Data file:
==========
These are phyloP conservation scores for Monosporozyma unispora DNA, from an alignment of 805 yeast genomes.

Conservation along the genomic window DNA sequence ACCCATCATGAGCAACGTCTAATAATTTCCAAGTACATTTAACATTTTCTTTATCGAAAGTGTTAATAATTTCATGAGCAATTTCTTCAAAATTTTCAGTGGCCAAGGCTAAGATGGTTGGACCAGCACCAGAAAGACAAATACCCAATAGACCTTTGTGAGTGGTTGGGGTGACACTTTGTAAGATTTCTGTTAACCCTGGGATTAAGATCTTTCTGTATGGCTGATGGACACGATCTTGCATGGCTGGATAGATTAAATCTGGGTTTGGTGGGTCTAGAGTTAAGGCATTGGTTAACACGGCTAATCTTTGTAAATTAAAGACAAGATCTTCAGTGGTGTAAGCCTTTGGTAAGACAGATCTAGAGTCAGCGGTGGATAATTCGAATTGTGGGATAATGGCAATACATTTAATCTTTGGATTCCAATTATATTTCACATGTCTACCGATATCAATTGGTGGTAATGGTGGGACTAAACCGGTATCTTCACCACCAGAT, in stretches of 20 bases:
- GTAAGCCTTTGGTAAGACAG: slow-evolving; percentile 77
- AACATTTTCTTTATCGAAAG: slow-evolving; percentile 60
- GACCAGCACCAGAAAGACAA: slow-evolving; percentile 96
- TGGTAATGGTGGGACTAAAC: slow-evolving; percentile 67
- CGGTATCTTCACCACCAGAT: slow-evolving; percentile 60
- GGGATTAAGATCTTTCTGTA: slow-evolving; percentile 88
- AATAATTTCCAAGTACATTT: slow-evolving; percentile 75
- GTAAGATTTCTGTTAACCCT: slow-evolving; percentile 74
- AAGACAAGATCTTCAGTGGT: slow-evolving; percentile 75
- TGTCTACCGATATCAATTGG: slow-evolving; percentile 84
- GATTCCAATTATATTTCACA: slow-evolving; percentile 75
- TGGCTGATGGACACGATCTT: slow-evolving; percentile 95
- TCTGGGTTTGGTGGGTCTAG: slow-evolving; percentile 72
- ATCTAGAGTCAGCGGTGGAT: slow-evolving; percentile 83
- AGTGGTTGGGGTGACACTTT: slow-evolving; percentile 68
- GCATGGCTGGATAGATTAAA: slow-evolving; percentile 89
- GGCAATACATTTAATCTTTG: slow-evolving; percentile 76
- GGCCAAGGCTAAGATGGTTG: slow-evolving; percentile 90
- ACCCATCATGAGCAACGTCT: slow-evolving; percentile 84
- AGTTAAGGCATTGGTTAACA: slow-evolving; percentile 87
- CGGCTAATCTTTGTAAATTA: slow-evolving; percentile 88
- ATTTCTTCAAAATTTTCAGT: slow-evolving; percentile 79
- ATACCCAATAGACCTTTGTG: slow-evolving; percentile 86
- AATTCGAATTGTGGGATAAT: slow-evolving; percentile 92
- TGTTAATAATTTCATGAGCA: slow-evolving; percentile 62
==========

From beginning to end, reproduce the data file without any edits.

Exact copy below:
These are phyloP conservation scores for Monosporozyma unispora DNA, from an alignment of 805 yeast genomes.

Conservation along the genomic window DNA sequence ACCCATCATGAGCAACGTCTAATAATTTCCAAGTACATTTAACATTTTCTTTATCGAAAGTGTTAATAATTTCATGAGCAATTTCTTCAAAATTTTCAGTGGCCAAGGCTAAGATGGTTGGACCAGCACCAGAAAGACAAATACCCAATAGACCTTTGTGAGTGGTTGGGGTGACACTTTGTAAGATTTCTGTTAACCCTGGGATTAAGATCTTTCTGTATGGCTGATGGACACGATCTTGCATGGCTGGATAGATTAAATCTGGGTTTGGTGGGTCTAGAGTTAAGGCATTGGTTAACACGGCTAATCTTTGTAAATTAAAGACAAGATCTTCAGTGGTGTAAGCCTTTGGTAAGACAGATCTAGAGTCAGCGGTGGATAATTCGAATTGTGGGATAATGGCAATACATTTAATCTTTGGATTCCAATTATATTTCACATGTCTACCGATATCAATTGGTGGTAATGGTGGGACTAAACCGGTATCTTCACCACCAGAT, in stretches of 20 bases:
- GTAAGCCTTTGGTAAGACAG: slow-evolving; percentile 77
- AACATTTTCTTTATCGAAAG: slow-evolving; percentile 60
- GACCAGCACCAGAAAGACAA: slow-evolving; percentile 96
- TGGTAATGGTGGGACTAAAC: slow-evolving; percentile 67
- CGGTATCTTCACCACCAGAT: slow-evolving; percentile 60
- GGGATTAAGATCTTTCTGTA: slow-evolving; percentile 88
- AATAATTTCCAAGTACATTT: slow-evolving; percentile 75
- GTAAGATTTCTGTTAACCCT: slow-evolving; percentile 74
- AAGACAAGATCTTCAGTGGT: slow-evolving; percentile 75
- TGTCTACCGATATCAATTGG: slow-evolving; percentile 84
- GATTCCAATTATATTTCACA: slow-evolving; percentile 75
- TGGCTGATGGACACGATCTT: slow-evolving; percentile 95
- TCTGGGTTTGGTGGGTCTAG: slow-evolving; percentile 72
- ATCTAGAGTCAGCGGTGGAT: slow-evolving; percentile 83
- AGTGGTTGGGGTGACACTTT: slow-evolving; percentile 68
- GCATGGCTGGATAGATTAAA: slow-evolving; percentile 89
- GGCAATACATTTAATCTTTG: slow-evolving; percentile 76
- GGCCAAGGCTAAGATGGTTG: slow-evolving; percentile 90
- ACCCATCATGAGCAACGTCT: slow-evolving; percentile 84
- AGTTAAGGCATTGGTTAACA: slow-evolving; percentile 87
- CGGCTAATCTTTGTAAATTA: slow-evolving; percentile 88
- ATTTCTTCAAAATTTTCAGT: slow-evolving; percentile 79
- ATACCCAATAGACCTTTGTG: slow-evolving; percentile 86
- AATTCGAATTGTGGGATAAT: slow-evolving; percentile 92
- TGTTAATAATTTCATGAGCA: slow-evolving; percentile 62